|February 28, 2012
Corruption allegations hit WWF programmes
The World Wide Fund for Nature (WWF) in Tanzania is embroiled in a corruption scandal over the alleged misappropriation of Norwegian aid aimed at helping civil society organisations build capacity, Norwegian and WWF officials said. When Norway's government learned of the irregularities it immediately suspended its funding to that project and to another $2.5-million REDD+ readiness project aimed at enhancing Tanzania's capacity to deliver data on forest carbon stocks, said Naess Inger, the Norwegian embassy counselor on environmental issues. The Tanzania country director of the well-known conservation group has since resigned. He blamed WWF-Norway for what he termed "blowing the issue out of proportion" while defending his record on fighting corruption as being in line with organisation policy.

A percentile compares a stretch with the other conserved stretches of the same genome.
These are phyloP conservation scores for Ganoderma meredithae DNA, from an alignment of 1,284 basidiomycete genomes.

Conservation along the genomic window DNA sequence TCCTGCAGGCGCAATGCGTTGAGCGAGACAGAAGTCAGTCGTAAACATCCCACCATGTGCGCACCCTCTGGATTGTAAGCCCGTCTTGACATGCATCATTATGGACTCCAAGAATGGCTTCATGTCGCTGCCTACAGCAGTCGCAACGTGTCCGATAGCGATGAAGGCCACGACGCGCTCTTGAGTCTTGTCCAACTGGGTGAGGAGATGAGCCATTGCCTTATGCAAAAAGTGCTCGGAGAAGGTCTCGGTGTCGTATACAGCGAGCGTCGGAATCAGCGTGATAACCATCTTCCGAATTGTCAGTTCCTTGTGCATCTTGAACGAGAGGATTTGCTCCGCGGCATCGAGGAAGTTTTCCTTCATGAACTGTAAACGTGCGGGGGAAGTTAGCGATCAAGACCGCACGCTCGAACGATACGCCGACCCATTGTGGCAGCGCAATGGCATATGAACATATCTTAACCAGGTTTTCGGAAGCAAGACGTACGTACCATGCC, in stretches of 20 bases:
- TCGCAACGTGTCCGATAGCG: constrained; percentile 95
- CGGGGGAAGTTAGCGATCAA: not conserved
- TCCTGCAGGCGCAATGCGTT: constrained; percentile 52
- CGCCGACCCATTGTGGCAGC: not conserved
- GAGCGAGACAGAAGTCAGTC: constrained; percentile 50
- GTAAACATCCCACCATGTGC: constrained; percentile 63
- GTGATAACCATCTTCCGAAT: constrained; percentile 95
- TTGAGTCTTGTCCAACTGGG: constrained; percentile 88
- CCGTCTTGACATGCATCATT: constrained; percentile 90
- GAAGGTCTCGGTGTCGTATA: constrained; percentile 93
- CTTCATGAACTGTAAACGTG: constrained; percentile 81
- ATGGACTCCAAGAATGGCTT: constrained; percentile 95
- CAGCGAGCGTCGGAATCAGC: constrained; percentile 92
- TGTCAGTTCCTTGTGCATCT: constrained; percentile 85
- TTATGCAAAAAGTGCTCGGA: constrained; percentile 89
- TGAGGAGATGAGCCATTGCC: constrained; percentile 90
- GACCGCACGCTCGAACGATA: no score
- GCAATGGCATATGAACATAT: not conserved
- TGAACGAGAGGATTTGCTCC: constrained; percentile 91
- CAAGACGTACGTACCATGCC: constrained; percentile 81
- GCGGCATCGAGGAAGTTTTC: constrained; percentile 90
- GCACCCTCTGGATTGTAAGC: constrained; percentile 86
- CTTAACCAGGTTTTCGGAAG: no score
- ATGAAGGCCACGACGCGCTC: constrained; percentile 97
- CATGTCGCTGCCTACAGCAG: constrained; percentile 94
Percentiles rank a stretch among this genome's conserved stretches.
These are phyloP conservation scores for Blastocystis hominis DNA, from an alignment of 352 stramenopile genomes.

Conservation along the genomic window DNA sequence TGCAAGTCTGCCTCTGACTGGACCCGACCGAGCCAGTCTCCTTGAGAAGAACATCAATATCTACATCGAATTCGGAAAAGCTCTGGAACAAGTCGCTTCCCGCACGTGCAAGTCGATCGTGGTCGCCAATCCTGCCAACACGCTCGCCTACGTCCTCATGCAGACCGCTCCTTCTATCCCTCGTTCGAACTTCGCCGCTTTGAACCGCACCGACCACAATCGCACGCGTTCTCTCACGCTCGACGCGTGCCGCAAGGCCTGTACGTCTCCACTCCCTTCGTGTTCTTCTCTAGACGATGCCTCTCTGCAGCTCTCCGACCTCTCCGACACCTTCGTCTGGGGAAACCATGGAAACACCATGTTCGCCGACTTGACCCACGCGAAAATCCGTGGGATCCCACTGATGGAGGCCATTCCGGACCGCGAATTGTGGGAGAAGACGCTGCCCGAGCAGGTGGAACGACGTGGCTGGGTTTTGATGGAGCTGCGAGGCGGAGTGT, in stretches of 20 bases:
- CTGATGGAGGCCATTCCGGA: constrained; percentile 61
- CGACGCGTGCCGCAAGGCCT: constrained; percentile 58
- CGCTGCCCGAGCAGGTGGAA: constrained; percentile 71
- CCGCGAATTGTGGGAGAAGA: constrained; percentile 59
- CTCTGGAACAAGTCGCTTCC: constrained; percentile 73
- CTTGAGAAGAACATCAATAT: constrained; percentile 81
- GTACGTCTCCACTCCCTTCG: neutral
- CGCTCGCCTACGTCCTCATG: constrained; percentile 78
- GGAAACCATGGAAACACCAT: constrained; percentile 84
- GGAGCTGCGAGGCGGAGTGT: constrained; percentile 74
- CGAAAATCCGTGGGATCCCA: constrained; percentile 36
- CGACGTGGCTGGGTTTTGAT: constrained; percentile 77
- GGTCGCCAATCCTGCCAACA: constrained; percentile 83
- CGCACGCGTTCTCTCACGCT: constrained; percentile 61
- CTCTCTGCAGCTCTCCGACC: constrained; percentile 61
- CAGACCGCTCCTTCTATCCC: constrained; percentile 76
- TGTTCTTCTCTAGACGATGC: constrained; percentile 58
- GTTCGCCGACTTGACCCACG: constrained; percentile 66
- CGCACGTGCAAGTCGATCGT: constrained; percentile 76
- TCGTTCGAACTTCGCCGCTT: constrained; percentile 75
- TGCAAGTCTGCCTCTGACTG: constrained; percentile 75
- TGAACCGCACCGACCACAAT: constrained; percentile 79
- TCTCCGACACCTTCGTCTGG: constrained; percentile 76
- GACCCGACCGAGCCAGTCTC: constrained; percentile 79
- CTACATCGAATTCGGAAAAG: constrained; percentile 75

An external auditing firm, Ernest & Young, has been brought in to carry out an investigation into the problems, WWF officials also stressed. The auditing firm's initial report suggests that a share of NOK25million (approximately $1.3 million) injected by Norway into a project called 'Strengthening Capacity of Environmental Civil Society Organizations' has disappeared. REDD - Reducing Emissions from Deforestation and Forest Degradation - is a U.N.-backed effort to protect tropical forests by having developed countries pay poorer countries to protect forest, in exchange for the richer countries receiving carbon emission reduction credits. REDD+ is a version of the effort that focuses on ensuring forest communities gain from such payments. "We have suspended all further disbursements to the two projects while awaiting receipt of the probe report by Ernst& Young ... further decisions in line with our policy of zero tolerance of corruption will follow later," Inger said. According to Inger, the four-year capacity building programme, which started in 2008, was aimed at empowering civil society organisations to help improve the contribution of fisheries, forestry and wildlife to national economic growth, poverty reduction and people's livelihoods. She said investigations are ongoing to determine how a large sum of money disappeared and to assess whether internal controls in the WWF system should be improved. A final report from the auditor is expected to be completed soon, she said.